I am wondering how to use TensorFlow optimally when my training data is imbalanced in label distribution between 2 labels. For instance, suppose the MNIST tutorial is simplified to only distinguish between 1's and 0's, where all images available to us are either 1's or 0's. This is straightforward to train using the provided TensorFlow tutorials when we have roughly 50% of each type of image to train and test on. But what about the case where 90% of the images available in our data are 0's and only 10% are 1's? I observe that in this case, TensorFlow routinely predicts my entire test set to be 0's, achieving an accuracy of a meaningless 90%.
One strategy I have used to some success is to pick random batches for training that do have an even distribution of 0's and 1's. This approach ensures that I can still use all of my training data and produced decent results, with less than 90% accuracy, but a much more useful classifier. Since accuracy is somewhat useless to me in this case, my metric of choice is typically area under the ROC curve (AUROC), and this produces a result respectably higher than .50.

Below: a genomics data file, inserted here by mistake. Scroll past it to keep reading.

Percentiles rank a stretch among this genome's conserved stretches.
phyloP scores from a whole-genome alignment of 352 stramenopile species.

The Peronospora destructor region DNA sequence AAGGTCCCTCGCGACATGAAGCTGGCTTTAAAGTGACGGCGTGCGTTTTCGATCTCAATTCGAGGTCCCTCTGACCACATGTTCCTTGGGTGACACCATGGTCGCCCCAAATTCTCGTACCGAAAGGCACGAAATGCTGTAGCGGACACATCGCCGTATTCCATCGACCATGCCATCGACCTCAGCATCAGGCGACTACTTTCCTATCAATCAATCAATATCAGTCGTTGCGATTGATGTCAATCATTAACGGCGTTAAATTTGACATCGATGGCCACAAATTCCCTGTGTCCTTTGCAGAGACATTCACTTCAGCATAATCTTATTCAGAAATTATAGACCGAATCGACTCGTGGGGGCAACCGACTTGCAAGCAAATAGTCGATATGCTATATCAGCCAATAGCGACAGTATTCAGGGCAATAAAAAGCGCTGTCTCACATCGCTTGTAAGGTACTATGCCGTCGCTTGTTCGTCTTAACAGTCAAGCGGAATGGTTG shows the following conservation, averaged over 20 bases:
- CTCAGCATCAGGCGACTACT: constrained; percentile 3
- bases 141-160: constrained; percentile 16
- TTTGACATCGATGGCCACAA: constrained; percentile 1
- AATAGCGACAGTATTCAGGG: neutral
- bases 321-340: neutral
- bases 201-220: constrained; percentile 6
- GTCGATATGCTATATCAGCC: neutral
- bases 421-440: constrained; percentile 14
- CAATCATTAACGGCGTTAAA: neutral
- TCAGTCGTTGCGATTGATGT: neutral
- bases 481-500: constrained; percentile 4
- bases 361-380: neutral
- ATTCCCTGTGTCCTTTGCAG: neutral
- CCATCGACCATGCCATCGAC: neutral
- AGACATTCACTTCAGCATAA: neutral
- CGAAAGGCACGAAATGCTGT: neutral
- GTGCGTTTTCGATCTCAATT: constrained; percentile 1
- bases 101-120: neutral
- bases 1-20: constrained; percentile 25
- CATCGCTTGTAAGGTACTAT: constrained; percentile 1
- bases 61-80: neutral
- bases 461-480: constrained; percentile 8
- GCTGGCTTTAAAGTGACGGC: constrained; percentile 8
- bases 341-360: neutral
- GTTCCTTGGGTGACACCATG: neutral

(1) Is the strategy I have described an accepted or optimal way of training on imbalanced data, or is there one that might work better?
(2) Since the accuracy metric is not as useful in the case of imbalanced data, is there another metric that can be maximized by altering the cost function? I can certainly calculate AUROC post-training, but can I train in such a way as to maximize AUROC?
(3) Is there some other alteration I can make to my cost function to improve my results for imbalanced data? Currently, I am using a default suggestion given in TensorFlow tutorials:
cost = tf.reduce_mean(tf.nn.softmax_cross_entropy_with_logits(pred, y))
optimizer = tf.train.AdamOptimizer(learning_rate=learning_rate).minimize(cost)
I have heard this may be possible by up-weighting the cost of miscategorizing the smaller label class, but I am unsure of how to do this.